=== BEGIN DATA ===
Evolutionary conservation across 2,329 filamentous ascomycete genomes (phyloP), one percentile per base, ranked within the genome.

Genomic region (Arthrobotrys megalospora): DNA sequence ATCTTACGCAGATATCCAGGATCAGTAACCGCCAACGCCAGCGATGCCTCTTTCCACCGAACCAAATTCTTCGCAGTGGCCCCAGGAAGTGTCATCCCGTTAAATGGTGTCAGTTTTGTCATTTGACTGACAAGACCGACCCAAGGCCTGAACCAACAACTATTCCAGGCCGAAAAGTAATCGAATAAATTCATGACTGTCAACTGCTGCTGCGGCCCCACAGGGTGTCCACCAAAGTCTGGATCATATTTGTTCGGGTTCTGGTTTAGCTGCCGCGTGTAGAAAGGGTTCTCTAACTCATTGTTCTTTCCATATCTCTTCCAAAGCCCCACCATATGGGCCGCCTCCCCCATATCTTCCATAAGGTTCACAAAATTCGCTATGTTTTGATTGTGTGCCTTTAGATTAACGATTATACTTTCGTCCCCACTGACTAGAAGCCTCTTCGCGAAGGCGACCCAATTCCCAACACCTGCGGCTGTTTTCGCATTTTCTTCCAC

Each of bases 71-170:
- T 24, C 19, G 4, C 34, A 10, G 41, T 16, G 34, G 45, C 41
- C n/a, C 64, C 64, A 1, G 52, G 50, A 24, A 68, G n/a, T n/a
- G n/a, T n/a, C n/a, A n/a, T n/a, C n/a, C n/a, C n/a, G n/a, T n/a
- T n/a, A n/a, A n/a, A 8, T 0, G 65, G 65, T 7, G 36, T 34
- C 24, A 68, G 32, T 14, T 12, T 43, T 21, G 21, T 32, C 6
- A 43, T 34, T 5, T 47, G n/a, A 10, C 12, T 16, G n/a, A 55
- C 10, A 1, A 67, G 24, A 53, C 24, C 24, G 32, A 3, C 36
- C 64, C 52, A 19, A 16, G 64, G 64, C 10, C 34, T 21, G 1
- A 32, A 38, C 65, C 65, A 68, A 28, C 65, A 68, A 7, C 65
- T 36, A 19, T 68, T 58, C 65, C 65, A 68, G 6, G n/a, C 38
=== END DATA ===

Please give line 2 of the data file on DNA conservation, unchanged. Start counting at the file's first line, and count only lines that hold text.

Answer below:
Genomic region (Arthrobotrys megalospora): DNA sequence ATCTTACGCAGATATCCAGGATCAGTAACCGCCAACGCCAGCGATGCCTCTTTCCACCGAACCAAATTCTTCGCAGTGGCCCCAGGAAGTGTCATCCCGTTAAATGGTGTCAGTTTTGTCATTTGACTGACAAGACCGACCCAAGGCCTGAACCAACAACTATTCCAGGCCGAAAAGTAATCGAATAAATTCATGACTGTCAACTGCTGCTGCGGCCCCACAGGGTGTCCACCAAAGTCTGGATCATATTTGTTCGGGTTCTGGTTTAGCTGCCGCGTGTAGAAAGGGTTCTCTAACTCATTGTTCTTTCCATATCTCTTCCAAAGCCCCACCATATGGGCCGCCTCCCCCATATCTTCCATAAGGTTCACAAAATTCGCTATGTTTTGATTGTGTGCCTTTAGATTAACGATTATACTTTCGTCCCCACTGACTAGAAGCCTCTTCGCGAAGGCGACCCAATTCCCAACACCTGCGGCTGTTTTCGCATTTTCTTCCAC